General overview of the Roman Odeon
The Roman Odeon in Kos Town was built in the 2nd century AD, was consequently damaged by the 142 AD earthquake, then repaired during the reign of Emperor Antoninus Pius (AD 137-161). It was located in the SW quarter of the Roman city of Kos with its aristocratic urban villas (like the Roman House or Casa Romana), to the South of the processional thoroughfare (Decumanus maximus) located in the Western archaeological area, on the other side of Leof. Grigoriou V. It was discovered and excavated by Italian archeologist Luciano Laurenzi in 1929 and then restored during the period of Italian occupation.
The odeum was the venue for the public sessions of the senate as well as for music contests. It is very possible that competitions of encomia (high praise, eulogy) for the Roman emperors were held on the occasion of the quinquennial festival of the Great Asklepieia, when musicians and poets from Greece and Asia gathered on the island of Kos.
Archeological description of the Roman Odeon
The building, which measured 31.9 x 29.9 meters and was 12 meters high, was roofed in Antiquity and could accommodate 750 spectators. Its overall construction rests on large square-built pillars creating an artificial inclination of the ground. The Roman Odeon has a North-South orientation, with the «koilon» (the place for the seats) found at the South and the orchestra and scene at the North. The first nine rows you will notice are made out of original marble and used to seat the most important citizens of the time. After the landing there are another five rows made out of granite where regular people used to sit. A lot of statues and a considerable number of inscriptions were found in the surrounding area and you can admire some of them at the Archaeological museum in Kos Town. The floor, the wings, the stage and the orchestra pit remain in relatively good condition.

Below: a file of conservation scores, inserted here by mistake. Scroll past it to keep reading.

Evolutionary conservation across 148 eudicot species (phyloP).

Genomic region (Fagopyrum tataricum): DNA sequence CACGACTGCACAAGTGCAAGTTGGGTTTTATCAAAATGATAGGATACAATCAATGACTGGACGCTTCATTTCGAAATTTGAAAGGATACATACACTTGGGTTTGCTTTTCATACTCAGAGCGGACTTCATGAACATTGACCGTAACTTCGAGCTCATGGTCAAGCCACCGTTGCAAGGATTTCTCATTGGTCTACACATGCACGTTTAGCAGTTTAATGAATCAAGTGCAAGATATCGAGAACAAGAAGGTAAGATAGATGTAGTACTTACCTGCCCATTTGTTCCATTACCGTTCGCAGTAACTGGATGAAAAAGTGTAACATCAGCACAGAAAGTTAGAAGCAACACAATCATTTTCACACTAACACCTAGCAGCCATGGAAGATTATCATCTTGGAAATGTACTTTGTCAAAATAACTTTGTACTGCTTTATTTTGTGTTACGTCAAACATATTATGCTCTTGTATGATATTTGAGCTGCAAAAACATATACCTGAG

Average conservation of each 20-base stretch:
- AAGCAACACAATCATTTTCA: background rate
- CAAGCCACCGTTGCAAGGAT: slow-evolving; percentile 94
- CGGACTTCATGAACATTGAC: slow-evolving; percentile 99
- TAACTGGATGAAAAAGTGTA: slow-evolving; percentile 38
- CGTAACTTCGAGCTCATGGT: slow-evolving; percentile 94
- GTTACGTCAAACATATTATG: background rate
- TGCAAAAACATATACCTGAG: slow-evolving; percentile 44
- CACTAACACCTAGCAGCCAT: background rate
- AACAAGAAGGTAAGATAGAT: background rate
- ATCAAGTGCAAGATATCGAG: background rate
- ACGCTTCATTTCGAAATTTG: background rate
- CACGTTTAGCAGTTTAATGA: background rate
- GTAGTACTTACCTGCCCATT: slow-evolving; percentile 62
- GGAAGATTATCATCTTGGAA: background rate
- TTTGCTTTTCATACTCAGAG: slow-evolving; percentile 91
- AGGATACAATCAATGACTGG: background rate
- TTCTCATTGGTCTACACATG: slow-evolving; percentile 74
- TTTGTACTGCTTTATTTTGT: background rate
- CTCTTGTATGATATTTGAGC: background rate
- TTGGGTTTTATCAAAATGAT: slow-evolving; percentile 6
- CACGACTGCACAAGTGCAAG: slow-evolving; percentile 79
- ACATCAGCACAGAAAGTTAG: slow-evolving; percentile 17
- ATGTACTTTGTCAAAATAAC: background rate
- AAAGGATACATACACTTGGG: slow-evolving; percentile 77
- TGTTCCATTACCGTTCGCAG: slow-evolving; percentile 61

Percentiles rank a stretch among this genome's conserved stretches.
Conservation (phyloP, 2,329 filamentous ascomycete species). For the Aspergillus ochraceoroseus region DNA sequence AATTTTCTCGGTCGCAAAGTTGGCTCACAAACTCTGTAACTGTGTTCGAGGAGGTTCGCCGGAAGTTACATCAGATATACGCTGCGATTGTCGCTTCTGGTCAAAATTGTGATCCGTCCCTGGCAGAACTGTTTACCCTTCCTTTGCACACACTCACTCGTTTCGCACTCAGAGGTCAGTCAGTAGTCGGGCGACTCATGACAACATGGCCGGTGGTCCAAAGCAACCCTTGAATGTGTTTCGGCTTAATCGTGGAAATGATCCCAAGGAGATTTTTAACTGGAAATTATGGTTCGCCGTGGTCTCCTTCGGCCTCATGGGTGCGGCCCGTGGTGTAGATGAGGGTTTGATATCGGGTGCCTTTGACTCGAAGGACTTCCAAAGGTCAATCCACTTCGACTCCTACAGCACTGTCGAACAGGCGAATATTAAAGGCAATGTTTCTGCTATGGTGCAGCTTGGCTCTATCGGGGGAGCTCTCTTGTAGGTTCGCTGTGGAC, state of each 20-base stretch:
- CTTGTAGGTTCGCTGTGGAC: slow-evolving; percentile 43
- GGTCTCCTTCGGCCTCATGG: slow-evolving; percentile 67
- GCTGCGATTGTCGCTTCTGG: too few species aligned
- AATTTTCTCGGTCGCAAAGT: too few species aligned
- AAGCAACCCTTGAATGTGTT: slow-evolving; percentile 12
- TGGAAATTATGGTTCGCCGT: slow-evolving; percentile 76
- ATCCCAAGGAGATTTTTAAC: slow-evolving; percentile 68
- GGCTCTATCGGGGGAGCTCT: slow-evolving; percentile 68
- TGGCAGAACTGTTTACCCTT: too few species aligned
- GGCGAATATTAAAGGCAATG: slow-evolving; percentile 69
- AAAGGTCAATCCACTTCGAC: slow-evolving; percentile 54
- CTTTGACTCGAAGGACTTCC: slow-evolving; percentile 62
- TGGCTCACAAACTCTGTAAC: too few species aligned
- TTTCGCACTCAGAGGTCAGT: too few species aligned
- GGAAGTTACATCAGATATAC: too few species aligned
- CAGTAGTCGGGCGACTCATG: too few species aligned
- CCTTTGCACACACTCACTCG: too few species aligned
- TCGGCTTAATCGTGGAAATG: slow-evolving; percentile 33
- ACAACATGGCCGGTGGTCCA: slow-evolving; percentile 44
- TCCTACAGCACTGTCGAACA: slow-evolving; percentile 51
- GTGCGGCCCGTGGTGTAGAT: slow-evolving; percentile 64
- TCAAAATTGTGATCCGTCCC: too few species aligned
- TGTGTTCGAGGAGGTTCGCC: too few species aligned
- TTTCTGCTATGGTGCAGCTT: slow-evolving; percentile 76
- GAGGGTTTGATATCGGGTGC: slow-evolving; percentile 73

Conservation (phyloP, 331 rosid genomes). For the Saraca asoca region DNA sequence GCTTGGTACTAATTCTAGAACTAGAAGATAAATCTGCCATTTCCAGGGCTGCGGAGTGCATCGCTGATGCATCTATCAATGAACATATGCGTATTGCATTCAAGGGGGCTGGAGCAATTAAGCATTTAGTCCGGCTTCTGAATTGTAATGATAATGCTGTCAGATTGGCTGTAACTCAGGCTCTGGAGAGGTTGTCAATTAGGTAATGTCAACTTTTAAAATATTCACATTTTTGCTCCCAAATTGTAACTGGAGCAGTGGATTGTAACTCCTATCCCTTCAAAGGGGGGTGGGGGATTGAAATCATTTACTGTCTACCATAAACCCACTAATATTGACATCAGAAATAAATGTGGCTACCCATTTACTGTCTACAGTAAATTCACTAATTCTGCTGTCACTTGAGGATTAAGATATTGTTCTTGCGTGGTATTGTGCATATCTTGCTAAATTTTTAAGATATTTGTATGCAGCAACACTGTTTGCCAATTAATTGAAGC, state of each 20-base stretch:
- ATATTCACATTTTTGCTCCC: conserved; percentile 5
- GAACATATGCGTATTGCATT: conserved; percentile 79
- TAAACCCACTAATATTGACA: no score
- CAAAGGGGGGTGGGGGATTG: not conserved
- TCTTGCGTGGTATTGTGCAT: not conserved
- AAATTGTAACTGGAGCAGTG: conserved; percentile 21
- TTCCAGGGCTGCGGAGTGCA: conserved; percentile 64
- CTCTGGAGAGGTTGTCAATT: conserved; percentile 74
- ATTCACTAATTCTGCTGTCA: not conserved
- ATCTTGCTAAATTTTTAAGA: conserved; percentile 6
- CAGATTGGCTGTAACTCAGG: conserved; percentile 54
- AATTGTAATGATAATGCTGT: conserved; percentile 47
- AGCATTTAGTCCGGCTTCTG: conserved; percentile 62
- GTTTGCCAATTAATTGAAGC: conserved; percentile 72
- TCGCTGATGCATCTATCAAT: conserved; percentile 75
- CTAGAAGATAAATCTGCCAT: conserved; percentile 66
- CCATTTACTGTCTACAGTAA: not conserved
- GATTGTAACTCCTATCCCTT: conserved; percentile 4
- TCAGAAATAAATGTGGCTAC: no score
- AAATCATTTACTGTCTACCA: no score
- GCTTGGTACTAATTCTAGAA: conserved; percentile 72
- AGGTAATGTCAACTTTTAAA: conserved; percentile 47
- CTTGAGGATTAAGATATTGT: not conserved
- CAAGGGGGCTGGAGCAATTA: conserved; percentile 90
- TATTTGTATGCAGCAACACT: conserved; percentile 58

Recent works to conserve, consolidate, restore and enhance the monument have been carried out with European Union funding.
(Source: Ministry of Culture XXII Ephorate of Prehistoric and Classical Antiquities / History of the island of Kos by Vasilis Hatzivasileiou)